Kanjivaram Silk Saris - A Symbol of South Indian Tradition

Handloom Kanjivaram Silks

The Kanjivaram Silks, one of the world's most beautiful saris, is named after the Kanchipuram hamlet, where it was first produced. Kanjivaram silk saris are the South Indian version of Banarasi. The exquisite saris are crafted from a beautiful array of vibrant colours and dense, luxurious Silks. Kanjivaram saris are best suited for every event because of their gold accents.

Origin and history

It is possible to trace the origins of Kanjivaram silk saris back to the Hindu epics. According to legend, the Kanjivaram Silk Weavers are descended from Markanda, a weaver who is claimed to have created garments for the gods. In Kanchipuram, a village in the Indian state of Tamil Nadu, the tradition dates back more than 400 years. Kanchipuram is supposed to have been inhabited by the Devangas and Saligars, two prominent weaving groups from Andhra Pradesh. They began weaving beautiful Kanjivaram silk saris, incorporating designs they had seen on local temples into their intricate patterns. Soon it became popular due to the intricate work and detailed weaving of beautiful designs.

A Kanjivaram Silk Sari weaving story 

Pure mulberry silk thread is used to weave a Kanjivaram Silk sari. Thread or zari used to create borders and designs on mulberry silk originates in Gujarat, whereas silk comes from South India.

A Kanjivaram silk sari is woven with three shuttles. While the weaver works on the shuttle's right side, the assistant weaver works on the left side. We wove silk on a distorted frame. In total, the warp contains around 60 holes and 240 threads. The weft has between 250 and 3000 lines and is densely woven.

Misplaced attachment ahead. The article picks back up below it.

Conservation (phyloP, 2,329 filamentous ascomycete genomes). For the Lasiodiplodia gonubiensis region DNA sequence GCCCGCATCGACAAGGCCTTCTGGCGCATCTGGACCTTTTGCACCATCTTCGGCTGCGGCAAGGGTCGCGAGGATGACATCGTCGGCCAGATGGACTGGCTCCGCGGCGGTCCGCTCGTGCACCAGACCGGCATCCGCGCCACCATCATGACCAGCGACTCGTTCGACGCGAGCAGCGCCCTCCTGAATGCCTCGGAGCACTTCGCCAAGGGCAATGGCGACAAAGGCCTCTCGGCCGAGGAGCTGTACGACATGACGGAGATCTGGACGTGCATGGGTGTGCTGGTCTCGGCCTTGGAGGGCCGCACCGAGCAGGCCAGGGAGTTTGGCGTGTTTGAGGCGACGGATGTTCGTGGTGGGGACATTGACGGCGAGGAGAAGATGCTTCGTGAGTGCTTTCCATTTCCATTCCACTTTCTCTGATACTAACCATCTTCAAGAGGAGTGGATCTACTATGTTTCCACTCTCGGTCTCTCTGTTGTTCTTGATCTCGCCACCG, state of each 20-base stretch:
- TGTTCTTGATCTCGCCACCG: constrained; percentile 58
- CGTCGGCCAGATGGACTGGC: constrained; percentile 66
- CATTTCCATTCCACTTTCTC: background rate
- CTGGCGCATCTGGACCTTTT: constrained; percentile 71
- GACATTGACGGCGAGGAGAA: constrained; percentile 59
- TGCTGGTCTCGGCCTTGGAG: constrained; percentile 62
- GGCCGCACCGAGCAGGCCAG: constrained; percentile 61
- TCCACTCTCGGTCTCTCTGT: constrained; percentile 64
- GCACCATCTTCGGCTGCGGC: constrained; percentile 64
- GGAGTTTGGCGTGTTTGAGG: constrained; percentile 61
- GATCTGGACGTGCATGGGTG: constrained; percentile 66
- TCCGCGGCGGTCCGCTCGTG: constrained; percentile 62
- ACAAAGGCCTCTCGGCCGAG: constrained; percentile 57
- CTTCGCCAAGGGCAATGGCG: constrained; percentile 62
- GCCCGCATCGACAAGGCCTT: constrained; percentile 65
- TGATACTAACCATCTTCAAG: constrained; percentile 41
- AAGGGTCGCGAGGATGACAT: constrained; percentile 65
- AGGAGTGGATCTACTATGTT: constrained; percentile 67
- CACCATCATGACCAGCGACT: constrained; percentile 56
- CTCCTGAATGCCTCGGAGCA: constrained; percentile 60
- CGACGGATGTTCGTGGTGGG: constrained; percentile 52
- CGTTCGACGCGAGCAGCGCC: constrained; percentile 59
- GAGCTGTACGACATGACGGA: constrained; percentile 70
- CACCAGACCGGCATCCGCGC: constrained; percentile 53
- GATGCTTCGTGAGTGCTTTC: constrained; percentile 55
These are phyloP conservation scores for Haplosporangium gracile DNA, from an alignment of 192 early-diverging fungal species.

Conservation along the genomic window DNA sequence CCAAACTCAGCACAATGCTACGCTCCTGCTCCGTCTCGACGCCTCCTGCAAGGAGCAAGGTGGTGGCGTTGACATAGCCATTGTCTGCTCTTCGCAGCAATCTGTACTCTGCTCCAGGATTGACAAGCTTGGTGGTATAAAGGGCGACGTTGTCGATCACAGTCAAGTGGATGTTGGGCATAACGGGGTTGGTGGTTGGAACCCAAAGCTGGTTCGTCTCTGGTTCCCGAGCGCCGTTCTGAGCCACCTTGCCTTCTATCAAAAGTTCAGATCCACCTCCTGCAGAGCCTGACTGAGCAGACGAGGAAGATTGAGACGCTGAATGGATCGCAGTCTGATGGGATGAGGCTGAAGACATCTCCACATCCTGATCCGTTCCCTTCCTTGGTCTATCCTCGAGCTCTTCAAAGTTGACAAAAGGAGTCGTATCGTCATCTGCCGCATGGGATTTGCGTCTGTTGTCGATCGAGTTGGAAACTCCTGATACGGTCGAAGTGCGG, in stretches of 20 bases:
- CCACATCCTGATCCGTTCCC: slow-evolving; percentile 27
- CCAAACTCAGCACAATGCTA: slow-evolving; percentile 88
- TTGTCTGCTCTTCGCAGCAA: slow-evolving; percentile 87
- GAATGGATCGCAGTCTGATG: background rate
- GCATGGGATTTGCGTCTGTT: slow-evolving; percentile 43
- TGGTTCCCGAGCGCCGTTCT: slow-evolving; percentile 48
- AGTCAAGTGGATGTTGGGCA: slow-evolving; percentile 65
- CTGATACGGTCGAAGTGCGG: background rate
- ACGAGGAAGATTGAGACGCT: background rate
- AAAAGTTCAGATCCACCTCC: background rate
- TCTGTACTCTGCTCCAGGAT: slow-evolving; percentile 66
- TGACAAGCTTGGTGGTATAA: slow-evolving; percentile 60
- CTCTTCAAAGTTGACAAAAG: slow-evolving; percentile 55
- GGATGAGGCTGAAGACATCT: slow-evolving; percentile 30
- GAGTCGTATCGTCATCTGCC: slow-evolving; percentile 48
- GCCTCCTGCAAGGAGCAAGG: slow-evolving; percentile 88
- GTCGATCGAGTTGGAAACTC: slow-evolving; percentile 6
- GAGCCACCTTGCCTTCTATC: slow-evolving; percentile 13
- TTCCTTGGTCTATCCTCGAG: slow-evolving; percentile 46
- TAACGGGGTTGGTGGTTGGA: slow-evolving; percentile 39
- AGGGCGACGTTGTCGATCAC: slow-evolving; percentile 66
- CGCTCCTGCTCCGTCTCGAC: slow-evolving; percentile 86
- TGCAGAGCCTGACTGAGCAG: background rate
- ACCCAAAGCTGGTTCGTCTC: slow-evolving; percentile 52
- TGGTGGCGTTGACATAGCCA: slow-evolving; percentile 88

The border of a Kanjivaram silk sari is particularly noteworthy. Silk saris with contrasting  borders are often the most visually appealing. We know weaving the border on its own is necessary when there is a stark contrast in colour. Silks produce saris constructed of different Kanjivaram silk. After that, the saree is sewn into the blouse. While one weaver focuses on the threads, the second weaver uses the border colour to complete the sari. Silk saris with borders on both sides can be found occasionally.

Kanchipuram saris are all about the pallu. A separate Pallu is weaved, and the entire silk saree is intertwined with the pallu. Where the pallu joins the silk saree, a characteristic zig-zag pattern appears.

A good quality weave is when, even if a silk sari is torn, the border and pallu will not separate from the sari. The quality of their work can discern your silk sari weaver or artisan. When buying a Kanjivaram silk sari, pay attention to the seams where the borders and pallu meet the silk. Traditionally Speaking, a better weaver or artisan will produce a silk sari with a more intricately intertwined or camouflaged pallu and border. In addition, the edges and pallu of a simple silk saree are always linked to the saree.

Gujarat is the source of the gold or silver zari used to add a touch of gold to the border and Pallu. After being soaked in rice water, the silk thread is dried in the sun. This improves the thread's thickness and stiffness. The silk thread is first woven through a thin silver wire, entangled with the silk thread. Woven with Golden Fleece, the technique is finished.

Silk sarees take anywhere from 6 to 10 days to weave. However, the length of time necessary to make a sari may vary based on its design and level of complexity.


Kanjivaram silk saris are a marvel spanning six yards and always have high demand. The breathtaking craftsmanship and traditional, contemporary and vibrant designs make it desirable to own.